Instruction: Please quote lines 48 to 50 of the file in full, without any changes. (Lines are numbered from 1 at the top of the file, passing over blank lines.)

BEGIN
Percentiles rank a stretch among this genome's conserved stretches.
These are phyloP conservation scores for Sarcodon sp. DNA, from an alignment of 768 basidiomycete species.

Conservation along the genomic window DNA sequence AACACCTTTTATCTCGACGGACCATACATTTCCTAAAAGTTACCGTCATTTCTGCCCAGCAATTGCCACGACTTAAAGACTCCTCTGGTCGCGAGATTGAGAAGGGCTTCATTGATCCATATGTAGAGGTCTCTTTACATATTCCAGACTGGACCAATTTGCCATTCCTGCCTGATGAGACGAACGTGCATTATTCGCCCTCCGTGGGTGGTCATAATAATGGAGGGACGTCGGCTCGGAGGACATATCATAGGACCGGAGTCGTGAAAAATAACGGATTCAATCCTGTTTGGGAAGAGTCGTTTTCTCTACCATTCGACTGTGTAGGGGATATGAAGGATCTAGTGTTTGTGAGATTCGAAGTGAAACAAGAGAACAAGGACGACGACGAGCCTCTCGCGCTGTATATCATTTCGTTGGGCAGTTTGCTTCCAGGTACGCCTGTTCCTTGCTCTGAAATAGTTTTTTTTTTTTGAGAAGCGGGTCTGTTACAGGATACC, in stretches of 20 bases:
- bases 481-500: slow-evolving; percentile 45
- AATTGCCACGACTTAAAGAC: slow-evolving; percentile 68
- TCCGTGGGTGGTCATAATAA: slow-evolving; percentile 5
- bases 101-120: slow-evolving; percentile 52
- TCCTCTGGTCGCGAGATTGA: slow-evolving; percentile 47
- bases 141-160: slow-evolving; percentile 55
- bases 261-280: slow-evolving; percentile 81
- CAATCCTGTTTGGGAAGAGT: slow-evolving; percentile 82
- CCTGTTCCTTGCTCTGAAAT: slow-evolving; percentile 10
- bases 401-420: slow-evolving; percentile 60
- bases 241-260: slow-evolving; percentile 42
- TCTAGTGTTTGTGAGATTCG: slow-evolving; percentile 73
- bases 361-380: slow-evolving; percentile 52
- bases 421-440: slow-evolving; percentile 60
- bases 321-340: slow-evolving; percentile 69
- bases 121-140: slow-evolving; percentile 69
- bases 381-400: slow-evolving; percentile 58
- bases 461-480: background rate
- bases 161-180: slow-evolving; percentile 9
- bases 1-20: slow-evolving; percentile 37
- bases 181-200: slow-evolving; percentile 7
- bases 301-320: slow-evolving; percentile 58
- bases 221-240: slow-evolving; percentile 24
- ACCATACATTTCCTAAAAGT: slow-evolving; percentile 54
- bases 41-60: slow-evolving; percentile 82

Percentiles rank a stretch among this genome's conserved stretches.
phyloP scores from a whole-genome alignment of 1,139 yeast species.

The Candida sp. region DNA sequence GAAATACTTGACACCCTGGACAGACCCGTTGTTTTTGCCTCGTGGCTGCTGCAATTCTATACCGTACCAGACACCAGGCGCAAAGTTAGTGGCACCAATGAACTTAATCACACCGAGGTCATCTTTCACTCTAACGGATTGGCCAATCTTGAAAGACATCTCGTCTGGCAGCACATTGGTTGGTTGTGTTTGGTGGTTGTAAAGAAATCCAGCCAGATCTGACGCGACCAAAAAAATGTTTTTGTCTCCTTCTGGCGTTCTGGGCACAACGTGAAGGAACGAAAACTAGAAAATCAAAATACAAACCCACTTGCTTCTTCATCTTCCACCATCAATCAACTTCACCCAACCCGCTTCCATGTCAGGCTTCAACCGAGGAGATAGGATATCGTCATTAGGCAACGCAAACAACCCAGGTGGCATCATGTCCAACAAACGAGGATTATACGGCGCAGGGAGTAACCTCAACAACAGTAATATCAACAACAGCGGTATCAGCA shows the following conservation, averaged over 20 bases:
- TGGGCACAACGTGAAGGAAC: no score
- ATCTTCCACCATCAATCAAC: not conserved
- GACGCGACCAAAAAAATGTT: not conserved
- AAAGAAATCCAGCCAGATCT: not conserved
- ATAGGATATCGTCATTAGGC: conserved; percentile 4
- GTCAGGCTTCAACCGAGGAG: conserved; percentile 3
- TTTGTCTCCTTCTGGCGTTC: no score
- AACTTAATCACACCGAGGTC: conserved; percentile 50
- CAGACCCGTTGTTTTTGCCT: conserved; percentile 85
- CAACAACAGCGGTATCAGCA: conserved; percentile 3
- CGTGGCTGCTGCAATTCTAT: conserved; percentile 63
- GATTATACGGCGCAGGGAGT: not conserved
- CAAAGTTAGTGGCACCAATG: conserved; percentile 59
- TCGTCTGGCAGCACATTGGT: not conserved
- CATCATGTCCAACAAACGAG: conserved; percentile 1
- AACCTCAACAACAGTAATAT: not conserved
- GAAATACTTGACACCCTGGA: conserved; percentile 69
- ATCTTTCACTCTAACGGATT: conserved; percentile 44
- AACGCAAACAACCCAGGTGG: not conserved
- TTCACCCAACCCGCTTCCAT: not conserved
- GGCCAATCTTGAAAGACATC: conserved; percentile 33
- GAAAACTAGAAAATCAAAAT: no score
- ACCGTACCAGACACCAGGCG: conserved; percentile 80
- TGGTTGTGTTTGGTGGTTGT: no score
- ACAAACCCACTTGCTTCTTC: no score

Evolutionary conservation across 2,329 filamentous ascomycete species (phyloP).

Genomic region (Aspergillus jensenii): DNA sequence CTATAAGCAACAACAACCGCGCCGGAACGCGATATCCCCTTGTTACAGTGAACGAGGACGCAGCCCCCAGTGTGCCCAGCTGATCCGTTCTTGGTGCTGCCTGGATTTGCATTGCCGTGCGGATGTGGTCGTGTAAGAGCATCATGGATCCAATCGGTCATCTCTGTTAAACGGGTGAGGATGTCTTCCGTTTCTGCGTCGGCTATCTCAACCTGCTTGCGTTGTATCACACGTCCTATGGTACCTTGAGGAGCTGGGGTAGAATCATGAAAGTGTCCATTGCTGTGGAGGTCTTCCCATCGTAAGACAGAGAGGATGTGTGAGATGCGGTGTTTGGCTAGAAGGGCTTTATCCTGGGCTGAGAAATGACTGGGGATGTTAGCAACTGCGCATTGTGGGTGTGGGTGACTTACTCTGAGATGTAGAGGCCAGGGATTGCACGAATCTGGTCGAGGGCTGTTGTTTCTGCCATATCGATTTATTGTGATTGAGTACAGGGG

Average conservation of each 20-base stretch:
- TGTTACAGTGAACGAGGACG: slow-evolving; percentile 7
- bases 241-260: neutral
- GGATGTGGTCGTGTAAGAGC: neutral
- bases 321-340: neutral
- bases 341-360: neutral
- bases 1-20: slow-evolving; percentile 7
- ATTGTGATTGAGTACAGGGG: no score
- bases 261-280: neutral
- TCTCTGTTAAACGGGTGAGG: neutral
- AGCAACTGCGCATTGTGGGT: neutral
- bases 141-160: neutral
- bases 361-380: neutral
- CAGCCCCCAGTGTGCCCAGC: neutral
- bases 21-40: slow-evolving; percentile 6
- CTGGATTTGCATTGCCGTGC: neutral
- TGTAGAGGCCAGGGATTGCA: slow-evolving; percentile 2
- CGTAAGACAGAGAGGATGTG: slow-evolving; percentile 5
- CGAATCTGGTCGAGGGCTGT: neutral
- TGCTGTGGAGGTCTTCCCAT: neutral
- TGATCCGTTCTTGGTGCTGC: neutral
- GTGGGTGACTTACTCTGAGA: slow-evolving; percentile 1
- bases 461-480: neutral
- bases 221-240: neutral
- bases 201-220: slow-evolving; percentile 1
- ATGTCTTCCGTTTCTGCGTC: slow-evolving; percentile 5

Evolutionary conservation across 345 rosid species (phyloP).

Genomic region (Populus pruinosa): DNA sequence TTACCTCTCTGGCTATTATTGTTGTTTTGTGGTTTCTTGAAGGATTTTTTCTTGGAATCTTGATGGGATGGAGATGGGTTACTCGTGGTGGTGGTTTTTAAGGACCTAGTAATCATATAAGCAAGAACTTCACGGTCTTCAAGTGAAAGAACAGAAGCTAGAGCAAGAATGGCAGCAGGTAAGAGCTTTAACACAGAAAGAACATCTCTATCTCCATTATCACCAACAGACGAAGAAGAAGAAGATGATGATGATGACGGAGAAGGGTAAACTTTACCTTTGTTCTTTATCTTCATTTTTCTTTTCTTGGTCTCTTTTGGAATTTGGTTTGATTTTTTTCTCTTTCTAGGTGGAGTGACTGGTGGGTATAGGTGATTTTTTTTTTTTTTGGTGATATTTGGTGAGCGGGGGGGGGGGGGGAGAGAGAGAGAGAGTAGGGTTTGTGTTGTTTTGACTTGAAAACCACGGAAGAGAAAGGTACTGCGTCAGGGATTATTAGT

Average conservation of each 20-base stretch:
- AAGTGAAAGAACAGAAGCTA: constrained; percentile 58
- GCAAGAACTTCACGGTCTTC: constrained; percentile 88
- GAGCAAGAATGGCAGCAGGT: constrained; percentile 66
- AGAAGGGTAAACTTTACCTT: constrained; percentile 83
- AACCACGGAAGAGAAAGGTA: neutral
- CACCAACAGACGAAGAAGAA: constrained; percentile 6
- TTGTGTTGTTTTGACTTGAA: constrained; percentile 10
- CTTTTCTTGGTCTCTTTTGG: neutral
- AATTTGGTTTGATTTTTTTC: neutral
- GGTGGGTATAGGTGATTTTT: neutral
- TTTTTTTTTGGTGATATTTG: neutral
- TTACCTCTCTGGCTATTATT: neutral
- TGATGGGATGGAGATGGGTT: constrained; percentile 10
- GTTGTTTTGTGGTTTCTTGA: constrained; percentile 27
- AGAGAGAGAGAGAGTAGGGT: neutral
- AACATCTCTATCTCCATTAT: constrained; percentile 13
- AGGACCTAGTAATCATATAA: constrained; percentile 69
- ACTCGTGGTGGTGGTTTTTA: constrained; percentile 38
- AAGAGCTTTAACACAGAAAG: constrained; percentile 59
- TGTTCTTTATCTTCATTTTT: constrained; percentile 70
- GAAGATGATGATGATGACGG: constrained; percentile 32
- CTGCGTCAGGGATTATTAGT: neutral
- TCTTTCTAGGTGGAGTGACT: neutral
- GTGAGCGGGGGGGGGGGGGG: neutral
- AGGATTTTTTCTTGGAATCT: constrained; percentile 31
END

- GAAATACTTGACACCCTGGA: conserved; percentile 69
- ATCTTTCACTCTAACGGATT: conserved; percentile 44
- AACGCAAACAACCCAGGTGG: not conserved